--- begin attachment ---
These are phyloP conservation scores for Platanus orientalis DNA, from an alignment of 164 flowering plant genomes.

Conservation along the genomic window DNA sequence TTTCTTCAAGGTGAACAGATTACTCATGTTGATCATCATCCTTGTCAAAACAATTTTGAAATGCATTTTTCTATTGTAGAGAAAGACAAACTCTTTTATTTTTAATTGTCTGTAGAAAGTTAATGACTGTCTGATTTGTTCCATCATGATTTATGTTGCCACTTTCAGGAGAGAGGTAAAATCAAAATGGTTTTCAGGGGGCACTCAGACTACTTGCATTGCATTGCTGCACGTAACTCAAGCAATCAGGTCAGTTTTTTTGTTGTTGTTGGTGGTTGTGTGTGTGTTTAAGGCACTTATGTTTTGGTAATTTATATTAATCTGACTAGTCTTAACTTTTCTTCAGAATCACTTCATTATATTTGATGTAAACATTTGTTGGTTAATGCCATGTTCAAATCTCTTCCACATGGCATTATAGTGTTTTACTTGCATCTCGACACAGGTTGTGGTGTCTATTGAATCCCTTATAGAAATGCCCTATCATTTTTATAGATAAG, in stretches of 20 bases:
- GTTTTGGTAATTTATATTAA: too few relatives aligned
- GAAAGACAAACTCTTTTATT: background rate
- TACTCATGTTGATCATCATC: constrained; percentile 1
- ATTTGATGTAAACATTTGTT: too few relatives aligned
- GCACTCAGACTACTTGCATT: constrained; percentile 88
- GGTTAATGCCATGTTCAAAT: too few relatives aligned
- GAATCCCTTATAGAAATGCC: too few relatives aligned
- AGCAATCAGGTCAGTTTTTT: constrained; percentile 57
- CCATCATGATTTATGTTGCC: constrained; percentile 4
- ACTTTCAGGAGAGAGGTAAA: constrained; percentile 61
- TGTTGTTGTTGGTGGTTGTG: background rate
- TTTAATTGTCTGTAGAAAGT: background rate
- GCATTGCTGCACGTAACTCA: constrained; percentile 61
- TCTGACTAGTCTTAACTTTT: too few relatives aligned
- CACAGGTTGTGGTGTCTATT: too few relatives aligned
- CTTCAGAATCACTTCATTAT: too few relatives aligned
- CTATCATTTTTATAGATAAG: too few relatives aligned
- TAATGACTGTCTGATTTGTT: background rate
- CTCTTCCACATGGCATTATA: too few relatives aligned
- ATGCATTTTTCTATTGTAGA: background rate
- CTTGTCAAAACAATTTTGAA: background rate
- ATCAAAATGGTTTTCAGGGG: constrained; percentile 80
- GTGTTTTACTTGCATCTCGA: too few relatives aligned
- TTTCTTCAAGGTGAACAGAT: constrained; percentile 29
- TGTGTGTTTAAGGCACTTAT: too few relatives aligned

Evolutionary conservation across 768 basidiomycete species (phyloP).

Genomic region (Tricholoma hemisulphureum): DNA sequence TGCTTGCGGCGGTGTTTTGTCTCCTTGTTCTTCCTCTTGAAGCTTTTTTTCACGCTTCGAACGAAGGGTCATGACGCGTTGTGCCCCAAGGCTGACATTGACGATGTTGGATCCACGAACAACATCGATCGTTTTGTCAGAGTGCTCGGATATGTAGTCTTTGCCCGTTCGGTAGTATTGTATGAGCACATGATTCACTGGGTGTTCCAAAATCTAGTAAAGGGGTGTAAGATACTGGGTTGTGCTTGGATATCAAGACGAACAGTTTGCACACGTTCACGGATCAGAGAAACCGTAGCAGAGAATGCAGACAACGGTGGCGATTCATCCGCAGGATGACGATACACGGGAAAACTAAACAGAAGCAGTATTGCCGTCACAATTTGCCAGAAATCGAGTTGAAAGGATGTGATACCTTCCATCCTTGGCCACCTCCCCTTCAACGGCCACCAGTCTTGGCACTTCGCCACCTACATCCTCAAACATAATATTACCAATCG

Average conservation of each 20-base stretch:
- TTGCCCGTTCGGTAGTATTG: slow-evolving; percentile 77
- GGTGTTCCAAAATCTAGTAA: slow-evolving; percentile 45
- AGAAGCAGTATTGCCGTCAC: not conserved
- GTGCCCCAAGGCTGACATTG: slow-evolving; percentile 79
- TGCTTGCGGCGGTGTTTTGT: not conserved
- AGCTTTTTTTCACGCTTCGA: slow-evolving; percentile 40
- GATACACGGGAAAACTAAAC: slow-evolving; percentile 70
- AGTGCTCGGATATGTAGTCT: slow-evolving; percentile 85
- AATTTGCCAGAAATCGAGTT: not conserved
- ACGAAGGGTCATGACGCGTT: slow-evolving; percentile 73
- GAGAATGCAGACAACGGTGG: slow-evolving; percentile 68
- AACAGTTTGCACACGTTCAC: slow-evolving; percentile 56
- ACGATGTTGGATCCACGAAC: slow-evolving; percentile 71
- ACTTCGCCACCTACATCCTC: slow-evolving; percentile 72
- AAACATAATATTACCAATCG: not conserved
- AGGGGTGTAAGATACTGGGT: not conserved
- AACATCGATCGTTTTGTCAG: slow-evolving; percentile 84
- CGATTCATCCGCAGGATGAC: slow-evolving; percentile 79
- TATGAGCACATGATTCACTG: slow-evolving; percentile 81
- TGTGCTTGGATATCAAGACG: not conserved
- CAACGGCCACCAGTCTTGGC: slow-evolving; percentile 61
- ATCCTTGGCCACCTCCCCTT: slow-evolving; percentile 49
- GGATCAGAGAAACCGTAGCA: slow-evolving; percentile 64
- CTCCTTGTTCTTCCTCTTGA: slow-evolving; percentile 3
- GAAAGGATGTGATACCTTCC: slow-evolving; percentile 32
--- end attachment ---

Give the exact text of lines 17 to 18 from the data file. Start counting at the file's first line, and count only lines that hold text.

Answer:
- CACAGGTTGTGGTGTCTATT: too few relatives aligned
- CTTCAGAATCACTTCATTAT: too few relatives aligned